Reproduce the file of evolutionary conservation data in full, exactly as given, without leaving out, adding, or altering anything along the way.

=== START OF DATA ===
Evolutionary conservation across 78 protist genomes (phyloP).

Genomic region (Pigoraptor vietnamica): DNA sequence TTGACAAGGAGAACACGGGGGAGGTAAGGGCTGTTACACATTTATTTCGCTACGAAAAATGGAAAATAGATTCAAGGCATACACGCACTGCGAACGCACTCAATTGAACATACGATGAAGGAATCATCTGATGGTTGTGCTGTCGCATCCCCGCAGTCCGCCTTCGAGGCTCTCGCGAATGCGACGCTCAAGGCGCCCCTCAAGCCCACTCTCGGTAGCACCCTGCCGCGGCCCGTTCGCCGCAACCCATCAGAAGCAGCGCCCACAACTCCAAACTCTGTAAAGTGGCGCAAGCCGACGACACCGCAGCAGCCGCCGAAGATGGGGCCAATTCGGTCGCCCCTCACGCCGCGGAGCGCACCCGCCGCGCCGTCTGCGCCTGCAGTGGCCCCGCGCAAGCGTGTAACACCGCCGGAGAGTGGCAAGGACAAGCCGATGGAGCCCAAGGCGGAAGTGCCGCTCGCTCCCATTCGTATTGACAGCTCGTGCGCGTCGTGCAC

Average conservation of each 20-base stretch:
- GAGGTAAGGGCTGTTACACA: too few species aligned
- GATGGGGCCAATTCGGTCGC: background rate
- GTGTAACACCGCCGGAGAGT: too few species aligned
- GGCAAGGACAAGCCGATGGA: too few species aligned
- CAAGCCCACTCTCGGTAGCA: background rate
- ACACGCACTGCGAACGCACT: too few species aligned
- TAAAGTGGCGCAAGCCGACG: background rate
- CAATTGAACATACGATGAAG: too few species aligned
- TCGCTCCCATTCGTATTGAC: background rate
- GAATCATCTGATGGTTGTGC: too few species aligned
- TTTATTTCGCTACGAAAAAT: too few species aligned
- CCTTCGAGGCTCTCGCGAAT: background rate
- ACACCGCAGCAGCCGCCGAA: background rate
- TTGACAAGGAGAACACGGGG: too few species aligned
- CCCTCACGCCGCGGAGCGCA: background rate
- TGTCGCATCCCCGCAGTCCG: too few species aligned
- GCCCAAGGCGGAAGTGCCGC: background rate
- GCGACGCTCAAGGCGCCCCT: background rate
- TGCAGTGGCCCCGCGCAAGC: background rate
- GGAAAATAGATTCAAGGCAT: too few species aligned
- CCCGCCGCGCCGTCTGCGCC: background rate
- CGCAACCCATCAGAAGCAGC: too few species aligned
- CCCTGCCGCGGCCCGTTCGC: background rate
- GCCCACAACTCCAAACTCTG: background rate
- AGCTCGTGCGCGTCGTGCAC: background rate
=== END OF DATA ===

Evolutionary conservation across 78 protist genomes (phyloP).

Genomic region (Pigoraptor vietnamica): DNA sequence TTGACAAGGAGAACACGGGGGAGGTAAGGGCTGTTACACATTTATTTCGCTACGAAAAATGGAAAATAGATTCAAGGCATACACGCACTGCGAACGCACTCAATTGAACATACGATGAAGGAATCATCTGATGGTTGTGCTGTCGCATCCCCGCAGTCCGCCTTCGAGGCTCTCGCGAATGCGACGCTCAAGGCGCCCCTCAAGCCCACTCTCGGTAGCACCCTGCCGCGGCCCGTTCGCCGCAACCCATCAGAAGCAGCGCCCACAACTCCAAACTCTGTAAAGTGGCGCAAGCCGACGACACCGCAGCAGCCGCCGAAGATGGGGCCAATTCGGTCGCCCCTCACGCCGCGGAGCGCACCCGCCGCGCCGTCTGCGCCTGCAGTGGCCCCGCGCAAGCGTGTAACACCGCCGGAGAGTGGCAAGGACAAGCCGATGGAGCCCAAGGCGGAAGTGCCGCTCGCTCCCATTCGTATTGACAGCTCGTGCGCGTCGTGCAC

Average conservation of each 20-base stretch:
- GAGGTAAGGGCTGTTACACA: too few species aligned
- GATGGGGCCAATTCGGTCGC: background rate
- GTGTAACACCGCCGGAGAGT: too few species aligned
- GGCAAGGACAAGCCGATGGA: too few species aligned
- CAAGCCCACTCTCGGTAGCA: background rate
- ACACGCACTGCGAACGCACT: too few species aligned
- TAAAGTGGCGCAAGCCGACG: background rate
- CAATTGAACATACGATGAAG: too few species aligned
- TCGCTCCCATTCGTATTGAC: background rate
- GAATCATCTGATGGTTGTGC: too few species aligned
- TTTATTTCGCTACGAAAAAT: too few species aligned
- CCTTCGAGGCTCTCGCGAAT: background rate
- ACACCGCAGCAGCCGCCGAA: background rate
- TTGACAAGGAGAACACGGGG: too few species aligned
- CCCTCACGCCGCGGAGCGCA: background rate
- TGTCGCATCCCCGCAGTCCG: too few species aligned
- GCCCAAGGCGGAAGTGCCGC: background rate
- GCGACGCTCAAGGCGCCCCT: background rate
- TGCAGTGGCCCCGCGCAAGC: background rate
- GGAAAATAGATTCAAGGCAT: too few species aligned
- CCCGCCGCGCCGTCTGCGCC: background rate
- CGCAACCCATCAGAAGCAGC: too few species aligned
- CCCTGCCGCGGCCCGTTCGC: background rate
- GCCCACAACTCCAAACTCTG: background rate
- AGCTCGTGCGCGTCGTGCAC: background rate